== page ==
When ready to serve, transfer to a small saucepan and stir over medium heat to heat through.
Slice the tenderloin into four portions and season on all sides with salt and pepper.
Cut the foie gras into four slices and season on all sides with salt and pepper.
Place a large sauté pan over high heat. Once very hot, sear the foie gras on both sides to brown, about 2 minutes on each side. Transfer to a platter, cover with foil and set aside.
Reduce the heat to medium and return the pan with the foie gras fat to the heat. Sear the beef on all sides, about 3-4 minutes each, basting the meat constantly with the fat. Brown the beef on all sides while basting the constantly with the fat in the pan, about 10 minutes, or until the internal temperature reaches 120°F for medium rare. Transfer the beef to the platter with the foie gras, cover, and rest in a warm place.
Add the shallots to the same pan over medium low heat, and cook, stirring until translucent. Add the Madeira and simmer to reduce by 2/3. Stir in the beef jus and adjust seasoning with salt and pepper if needed.
For each serving, place a brioche toast on a plate and top with a portion of beef. Top the beef with a piece of roasted foie gras, and shavings of black truffle. Place two pommes macaire next to the beef and top each with a spoonful of celery puree. Garnish puree with two celery leaves. Spoon the sauce from the pan around and serve.
Asian Holiday Menu – Hung Huynh, Executive Chef at Catch Restaurant NYC
Whole Roasted Branzino is a favorite recipe of Chef Hung Huynh of Catch NYC for the holidays. It’s simple, delicious and easy to make and great for feeding a crowd. Chef Hung also recommends adding some miso, ginger, soy and lemongrass to the seasonings to amp up the Asian flavors in this beautiful seafood holiday dish. His Asian inspired holiday menu includes:
Roasted Whole Branzino
Sautéed Green beans with EVOO and Soy Sauce
White or Brown Steamed Rice
Roasted Whole Branzino
Photo Credit: Kristen Hess
Roasted Whole Branzino
Executive Chef Hung Huynh
Serves 2-4 people
1.5 to 2 pound Branzino
1 tablespoon of Aged Balsamic
1 tablespoon of salt
1 teaspoon of ground black pepper
1 teaspoon of picked chopped thyme
3 cloves of minced garlic
3 tablespoons of olive oil
Zest of one lemon
Zest of one lime
Before cooking, the Branzino must be scaled, gutted and scored.
Combine all the seasoning rub ingredients.
Rub entire fish with seasoning including the cavity, distributing evenly.
Make sure that the entire fish is covered in the rub.
Take a half sheet pan and roast at 450 degrees for about 15 minutes.
Reserve the remaining olive oil in the sheet pan.
Place the fish on a platter and drizzle with the reserved olive oil and aged balsamic vinegar.
Jewish Holiday Menu – Zach Kutsher, Proprietor, Kutsher’s Tribeca
Zach Kutsher, Chef and Owner of Kutsher’s Tribeca, always serves Latkes for the Hanukkah holiday. These crispy potato latkes are a traditional Jewish dish made of grated potatoes, onion, eggs and matzo meal, shaped into round potato pancakes and fried to a crispy golden brown. The traditional way to serve them is with a spoonful of sour cream, but Zach likes to also add ½ ounce of caviar (salmon roe, paddlefish caviar and wasabi flying fish roe) to the latkes to give them a special holiday touch. Some other fun ideas that Chef Zach does to dress up the latkes are to use some non-traditional savory toppings such as:
Peking Duck with Cucumber, Scallions and Sesame Hoisin
Wild Hen of the Woods Mushrooms and Herbed Ricotta
Gravlax and Dilled Creme Fraiche
Pastrami Reuben (pastrami, sauerkraut, emmentaler and thousand island dressing)
VLT – Veal Bacon, Lettuce and Tomato
To make it a complete Jewish holiday menu, serve the latkes with: Chopped Duck and Chicken Liver, Seasonal Pickles, Golden and Red Beet Salad with Lemon Ricotta, Arugula and Pecans, Turkey or Brisket with Challah Chestnut Stuffing, Cheesy Spaetzle Kugel, Brussels Sprouts and Pumpkin Shlishkas with Amaretto Matzo and Sage Brown Butter and Babka Sticky Buns for dessert.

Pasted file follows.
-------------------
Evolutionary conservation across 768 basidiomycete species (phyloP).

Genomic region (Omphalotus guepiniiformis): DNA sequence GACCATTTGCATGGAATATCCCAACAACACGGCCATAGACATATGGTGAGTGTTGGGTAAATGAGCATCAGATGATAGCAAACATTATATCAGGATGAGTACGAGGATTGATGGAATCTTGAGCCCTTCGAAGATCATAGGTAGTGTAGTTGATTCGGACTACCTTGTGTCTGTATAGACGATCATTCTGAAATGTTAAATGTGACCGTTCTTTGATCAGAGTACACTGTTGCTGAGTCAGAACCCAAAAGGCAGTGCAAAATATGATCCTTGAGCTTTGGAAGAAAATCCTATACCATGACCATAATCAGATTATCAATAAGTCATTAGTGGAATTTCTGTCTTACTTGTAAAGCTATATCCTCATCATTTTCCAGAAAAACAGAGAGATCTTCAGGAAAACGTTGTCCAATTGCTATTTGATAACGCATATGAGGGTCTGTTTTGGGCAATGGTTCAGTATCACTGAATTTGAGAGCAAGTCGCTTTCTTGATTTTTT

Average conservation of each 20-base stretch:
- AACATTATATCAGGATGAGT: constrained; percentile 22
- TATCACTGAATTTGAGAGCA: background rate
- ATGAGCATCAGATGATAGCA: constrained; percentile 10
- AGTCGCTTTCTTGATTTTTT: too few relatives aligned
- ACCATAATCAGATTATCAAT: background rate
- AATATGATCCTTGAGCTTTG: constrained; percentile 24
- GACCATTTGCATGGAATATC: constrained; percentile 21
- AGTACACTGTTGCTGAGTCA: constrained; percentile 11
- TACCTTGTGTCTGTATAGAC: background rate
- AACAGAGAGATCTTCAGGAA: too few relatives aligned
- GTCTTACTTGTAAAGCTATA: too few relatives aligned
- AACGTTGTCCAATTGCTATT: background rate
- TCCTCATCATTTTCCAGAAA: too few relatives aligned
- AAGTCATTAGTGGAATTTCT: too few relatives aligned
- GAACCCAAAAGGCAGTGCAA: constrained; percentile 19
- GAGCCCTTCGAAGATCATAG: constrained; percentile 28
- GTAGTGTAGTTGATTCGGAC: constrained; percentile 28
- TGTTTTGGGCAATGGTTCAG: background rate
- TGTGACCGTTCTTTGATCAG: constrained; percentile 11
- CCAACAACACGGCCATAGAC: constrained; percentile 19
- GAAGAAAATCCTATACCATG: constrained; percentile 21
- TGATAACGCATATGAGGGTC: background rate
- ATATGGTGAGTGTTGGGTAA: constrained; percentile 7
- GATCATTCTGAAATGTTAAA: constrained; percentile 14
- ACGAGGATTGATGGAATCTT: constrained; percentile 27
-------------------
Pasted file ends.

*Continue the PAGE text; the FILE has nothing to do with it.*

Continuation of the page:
Crispy Potato Latkes
Photo Credit: Kutsher’s Tribeca
Potato Latkes Recipe
Zach Kutsher, Kutsher’s Tribeca
1 pound potatoes
1 egg yolk
6 ounces onion
3/4 ounces matzo meal
1/2 teaspoons salt
1/2 teaspoons lemon juice
Grate onion on the fine side of a cheese grater and then line a strainer with some paper towels and let drain in sink as dry as possible.
Mix egg, yolk, matzo meal, salt, lemon juice, and drained onion together, set aside.
Julienne the potatoes (cut into thin small matchsticks) or grate on the large side of cheese grater, and periodically put the potato in the egg mix to prevent browning. Do not wash potato after it is cut.
Mix all together, fry in schmaltz (rendered/clarified chicken or goose fat – or you can substitute canola oil)
Take one handful of mix, twisted in the palm of your hand like you would spaghetti on a fork, till golden brown and crispy, then flip.
Finish in oven if necessary.
Season with salt and pepper to taste.
Italian Holiday Menu – Gabe Thompson, Executive Chef of Epicurean Group (dell’anima, L’Artusi, L’Apicio, and Anfora)
Grilled Pork Chop
Photo Credit: Epicurean Group
Chef Thompson, Executive Chef of the Epicurean Group in NYC loves creating special menus for the holidays. It is all about the food, flavors and family. His menu below puts his crave-able Italian twist on some fall favorites to make for a classic holiday menu!
Roasted Acorn Squash Salad- radicchio, agrodolce raisins, pecans, fiore sardo (aged Sheeps milk cheese)
Orecchiette — turkey sausage, sage, sweet potato
Grilled Pork Chop — roasted vegetable and chestnut panzanella, pork sugo
Warm Cranberry-pumpkin Budino – served with apple cider sauce
Roasted Acorn Squash Salad Recipe
Executive Chef Gabe Thompson, Epicurean Group
2 acorn squash (1 ½ pounds)
¼ cup extra virgin olive oil
2 tablespoons butter
8 sage leaves
2 tablespoons maple syrup
Preheat oven to 350 degrees. Cut each squash into 8-9 wedges, each wedge about 1 inch thick. Remove and discard seeds. In a large bowl, toss the squash wedges together with 2 tablespoons olive oil and season generously with salt.
Meanwhile, heat a large sauté pan over medium-high heat. Add 1 tablespoon of olive oil, and 1 teaspoon of butter. As soon as the butter melts, add half of the squash to the pan, arranging the pieces so that they are cut-side down. Sprinkle half of the sage over the squash. Cook undisturbed until it is golden brown on one side, about 2-3 minutes. Turn each squash piece over and cook for another 2-3 minutes until golden brown on the other side. Remove squash from the pan and place on a half sheet tray or cookie sheet. Repeat this process with remaining olive oil, butter, squash and sage leaves.
Drizzle maple syrup over the squash segments. Place in the oven and bake until each piece of squash is easily pierced with a fork, about 25-30 minutes. Remove and set aside.